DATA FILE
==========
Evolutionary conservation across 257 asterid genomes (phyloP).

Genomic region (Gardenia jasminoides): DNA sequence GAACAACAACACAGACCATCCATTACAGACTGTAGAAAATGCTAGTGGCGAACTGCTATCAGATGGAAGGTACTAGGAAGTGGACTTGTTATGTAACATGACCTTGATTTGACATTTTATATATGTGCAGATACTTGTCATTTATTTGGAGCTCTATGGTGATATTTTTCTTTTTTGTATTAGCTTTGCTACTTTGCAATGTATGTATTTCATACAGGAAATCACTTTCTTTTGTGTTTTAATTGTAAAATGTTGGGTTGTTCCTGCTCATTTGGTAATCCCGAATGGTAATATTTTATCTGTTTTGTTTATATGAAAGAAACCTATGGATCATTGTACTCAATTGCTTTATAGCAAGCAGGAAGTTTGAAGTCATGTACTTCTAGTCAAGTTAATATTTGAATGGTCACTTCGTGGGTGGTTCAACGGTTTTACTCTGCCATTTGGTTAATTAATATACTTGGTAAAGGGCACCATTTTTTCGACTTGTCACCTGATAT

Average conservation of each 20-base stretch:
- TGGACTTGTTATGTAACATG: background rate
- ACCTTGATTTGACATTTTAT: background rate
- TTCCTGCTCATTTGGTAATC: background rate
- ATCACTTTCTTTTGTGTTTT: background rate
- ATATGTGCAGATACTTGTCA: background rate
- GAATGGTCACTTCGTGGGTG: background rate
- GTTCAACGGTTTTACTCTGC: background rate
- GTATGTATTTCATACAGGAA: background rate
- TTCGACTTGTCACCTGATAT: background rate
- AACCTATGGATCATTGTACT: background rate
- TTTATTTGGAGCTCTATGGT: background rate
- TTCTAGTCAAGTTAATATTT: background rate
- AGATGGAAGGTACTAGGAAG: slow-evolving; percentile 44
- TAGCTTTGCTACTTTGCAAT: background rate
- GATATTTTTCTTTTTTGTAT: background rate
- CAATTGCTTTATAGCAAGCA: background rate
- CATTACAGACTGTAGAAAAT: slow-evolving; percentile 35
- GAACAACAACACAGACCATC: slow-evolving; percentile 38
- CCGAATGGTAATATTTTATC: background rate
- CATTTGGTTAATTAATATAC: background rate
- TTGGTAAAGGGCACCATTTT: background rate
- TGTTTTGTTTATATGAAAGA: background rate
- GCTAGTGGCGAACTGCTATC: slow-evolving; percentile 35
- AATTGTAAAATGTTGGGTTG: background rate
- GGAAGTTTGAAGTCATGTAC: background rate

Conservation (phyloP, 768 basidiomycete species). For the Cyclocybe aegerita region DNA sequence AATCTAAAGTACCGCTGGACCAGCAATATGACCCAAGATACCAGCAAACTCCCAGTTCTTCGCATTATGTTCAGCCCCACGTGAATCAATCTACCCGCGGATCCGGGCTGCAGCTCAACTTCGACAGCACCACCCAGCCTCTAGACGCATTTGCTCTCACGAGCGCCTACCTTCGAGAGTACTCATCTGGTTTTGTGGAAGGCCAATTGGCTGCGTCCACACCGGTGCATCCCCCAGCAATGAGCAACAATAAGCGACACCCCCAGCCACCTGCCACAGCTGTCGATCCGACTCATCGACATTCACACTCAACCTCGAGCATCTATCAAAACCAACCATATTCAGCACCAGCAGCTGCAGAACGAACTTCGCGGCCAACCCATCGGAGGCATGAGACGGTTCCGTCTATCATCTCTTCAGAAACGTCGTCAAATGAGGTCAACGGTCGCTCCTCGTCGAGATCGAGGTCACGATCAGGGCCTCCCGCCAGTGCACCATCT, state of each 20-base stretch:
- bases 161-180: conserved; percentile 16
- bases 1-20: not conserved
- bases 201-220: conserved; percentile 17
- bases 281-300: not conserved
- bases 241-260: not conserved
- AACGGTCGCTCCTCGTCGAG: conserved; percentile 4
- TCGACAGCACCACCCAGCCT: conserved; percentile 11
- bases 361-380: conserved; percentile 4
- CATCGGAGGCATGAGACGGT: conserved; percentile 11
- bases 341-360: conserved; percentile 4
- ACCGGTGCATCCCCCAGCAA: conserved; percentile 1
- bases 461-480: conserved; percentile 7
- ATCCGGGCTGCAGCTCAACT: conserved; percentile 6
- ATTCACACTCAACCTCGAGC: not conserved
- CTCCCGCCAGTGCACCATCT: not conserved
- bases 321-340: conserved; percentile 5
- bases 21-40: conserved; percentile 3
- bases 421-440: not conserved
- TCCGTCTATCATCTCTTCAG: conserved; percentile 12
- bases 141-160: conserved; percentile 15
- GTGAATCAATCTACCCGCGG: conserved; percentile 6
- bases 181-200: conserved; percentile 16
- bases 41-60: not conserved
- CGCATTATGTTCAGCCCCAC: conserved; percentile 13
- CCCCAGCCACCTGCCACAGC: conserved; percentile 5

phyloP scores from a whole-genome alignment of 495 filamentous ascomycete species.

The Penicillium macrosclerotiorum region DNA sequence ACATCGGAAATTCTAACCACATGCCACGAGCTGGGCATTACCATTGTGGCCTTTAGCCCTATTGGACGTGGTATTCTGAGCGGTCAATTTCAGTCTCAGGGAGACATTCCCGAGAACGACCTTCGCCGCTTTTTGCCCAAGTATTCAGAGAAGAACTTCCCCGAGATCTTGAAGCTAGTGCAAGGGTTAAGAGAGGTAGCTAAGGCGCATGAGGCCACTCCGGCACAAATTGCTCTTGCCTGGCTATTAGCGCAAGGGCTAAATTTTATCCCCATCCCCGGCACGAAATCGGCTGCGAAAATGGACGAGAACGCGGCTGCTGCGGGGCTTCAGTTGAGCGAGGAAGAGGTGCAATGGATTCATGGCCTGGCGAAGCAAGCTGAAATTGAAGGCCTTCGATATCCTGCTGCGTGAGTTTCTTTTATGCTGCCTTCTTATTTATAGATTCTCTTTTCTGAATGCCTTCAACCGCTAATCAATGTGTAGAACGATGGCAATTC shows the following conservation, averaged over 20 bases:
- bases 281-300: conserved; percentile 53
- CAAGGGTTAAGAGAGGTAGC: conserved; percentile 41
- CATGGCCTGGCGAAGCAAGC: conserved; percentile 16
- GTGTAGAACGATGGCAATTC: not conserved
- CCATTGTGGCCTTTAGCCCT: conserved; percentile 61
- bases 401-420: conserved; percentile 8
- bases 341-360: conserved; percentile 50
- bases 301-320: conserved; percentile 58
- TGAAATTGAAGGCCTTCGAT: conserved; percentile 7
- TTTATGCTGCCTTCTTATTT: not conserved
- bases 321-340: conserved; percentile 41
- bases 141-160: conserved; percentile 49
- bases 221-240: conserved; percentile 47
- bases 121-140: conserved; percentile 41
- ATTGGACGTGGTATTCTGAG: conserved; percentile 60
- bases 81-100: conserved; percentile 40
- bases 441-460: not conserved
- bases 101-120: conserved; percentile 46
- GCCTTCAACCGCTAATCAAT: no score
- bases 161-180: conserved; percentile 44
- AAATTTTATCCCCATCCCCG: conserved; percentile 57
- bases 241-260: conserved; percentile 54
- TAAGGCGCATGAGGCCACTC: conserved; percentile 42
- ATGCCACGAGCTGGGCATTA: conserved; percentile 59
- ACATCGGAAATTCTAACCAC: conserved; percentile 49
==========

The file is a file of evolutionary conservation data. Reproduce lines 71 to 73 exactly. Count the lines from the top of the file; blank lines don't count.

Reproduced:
- ATTGGACGTGGTATTCTGAG: conserved; percentile 60
- bases 81-100: conserved; percentile 40
- bases 441-460: not conserved